We've just completed two back to back art courses here with amazing tutor Nicola Slattery (who will be back in 2012 so watch this space). What better way to unwind than to attend a bikers party at our new neighbours farm. Our neighbours love motor bikes and their friends seem to be, for the most part, Hell's Angels (or at least lookalikes) but we had our invitation and we wanted to welcome them properly to this special part of the world. We took along friends who are visiting from the UK (safety in numbers) and as we strolled the half mile down the road, bikes roared past reminiscent of early shots in The Rocky Horror Show.
A nicer bunch of people you couldn't hope to meet. As the evening wore on more and more people wanted to try out their English on us and we were soon making friends left, right and centre. Pit Bull, a 'non standard' Harley rider from the Alsace, regaled us with tales of derring do which often concluded with the phrase 'kiss my wheel'. As the hostess fretted about the lack of salad, Mark turned to me and whispered that everyone seemed to be doing very well thank you, on the great platters of meat that weighed down the trestle tables.
Then the gauntlet was thrown down, a challenge - England v France, cherry stone spitting. well, I know I shouldn't get involved but I find it almost impossible to resist a challenge. To the utter dismay of my friend we stepped up to the mark and popped the first of our cherries into our mouths. A platter had been set about 4ft away and the aim was to land your pip on target. The first round saw everyone spitting wide. Round three saw me hit my rhythm and my pip landed smack in the middle of the plate before bouncing out agai. Valerie, a petite biker from Alsace saw her chance and landed a pip on point. Pipped at the post, I felt gutted but offered my congratulations before heading for home.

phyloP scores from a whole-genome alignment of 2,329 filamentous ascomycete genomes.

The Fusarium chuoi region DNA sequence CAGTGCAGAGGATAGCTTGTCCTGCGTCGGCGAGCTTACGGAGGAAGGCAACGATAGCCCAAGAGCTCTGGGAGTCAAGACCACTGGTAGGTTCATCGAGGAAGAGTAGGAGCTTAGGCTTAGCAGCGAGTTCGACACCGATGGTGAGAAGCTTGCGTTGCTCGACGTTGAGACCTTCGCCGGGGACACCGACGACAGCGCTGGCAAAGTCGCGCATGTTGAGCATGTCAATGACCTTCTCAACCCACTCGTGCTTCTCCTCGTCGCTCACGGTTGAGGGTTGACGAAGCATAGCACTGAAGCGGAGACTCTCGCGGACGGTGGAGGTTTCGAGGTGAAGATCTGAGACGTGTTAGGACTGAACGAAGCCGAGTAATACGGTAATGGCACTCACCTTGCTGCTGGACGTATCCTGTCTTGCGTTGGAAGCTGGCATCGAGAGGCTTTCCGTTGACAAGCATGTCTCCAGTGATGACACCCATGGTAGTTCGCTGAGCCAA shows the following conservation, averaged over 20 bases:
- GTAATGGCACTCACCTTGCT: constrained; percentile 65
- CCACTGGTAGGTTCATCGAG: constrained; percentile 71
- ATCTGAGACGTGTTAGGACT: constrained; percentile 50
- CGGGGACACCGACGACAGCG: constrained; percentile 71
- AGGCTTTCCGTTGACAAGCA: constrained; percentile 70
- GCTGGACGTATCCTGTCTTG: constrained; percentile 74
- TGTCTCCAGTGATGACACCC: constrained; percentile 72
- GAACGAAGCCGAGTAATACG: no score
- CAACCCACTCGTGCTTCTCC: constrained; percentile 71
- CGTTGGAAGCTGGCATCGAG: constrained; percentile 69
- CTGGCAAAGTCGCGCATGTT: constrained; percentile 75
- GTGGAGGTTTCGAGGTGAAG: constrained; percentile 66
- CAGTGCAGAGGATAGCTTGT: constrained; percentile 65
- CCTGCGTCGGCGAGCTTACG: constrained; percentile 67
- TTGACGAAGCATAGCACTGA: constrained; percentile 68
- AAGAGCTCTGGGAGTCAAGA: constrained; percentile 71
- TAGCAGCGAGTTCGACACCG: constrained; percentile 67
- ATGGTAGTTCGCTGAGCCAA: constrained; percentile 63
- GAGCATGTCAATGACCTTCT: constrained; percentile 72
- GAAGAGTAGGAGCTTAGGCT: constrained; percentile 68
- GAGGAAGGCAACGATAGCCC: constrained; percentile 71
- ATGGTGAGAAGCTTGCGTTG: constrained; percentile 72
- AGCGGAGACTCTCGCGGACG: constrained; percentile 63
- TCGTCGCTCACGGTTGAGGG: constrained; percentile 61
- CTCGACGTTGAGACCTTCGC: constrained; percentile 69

We needed to be up early the next day to check out the chickens at louhans market. Mark has built the best chicken house in the world and now the search for it's lucky inhabitants begins. Confronted by thousands of feathered friends, hundreds of breeders and hoards of crowds, we felt quite overwhelmed. I was distracted by the rabbits and goats and by a stall with a variety of animals, all in miniature. We soon got into the swing of asking about egg production, laying life expectancy, food and preferred conditions and found we agreed on what makes a good looking chicken. we've narrowed our list of potential new family members down to 6 breeds and will make our final selection in August.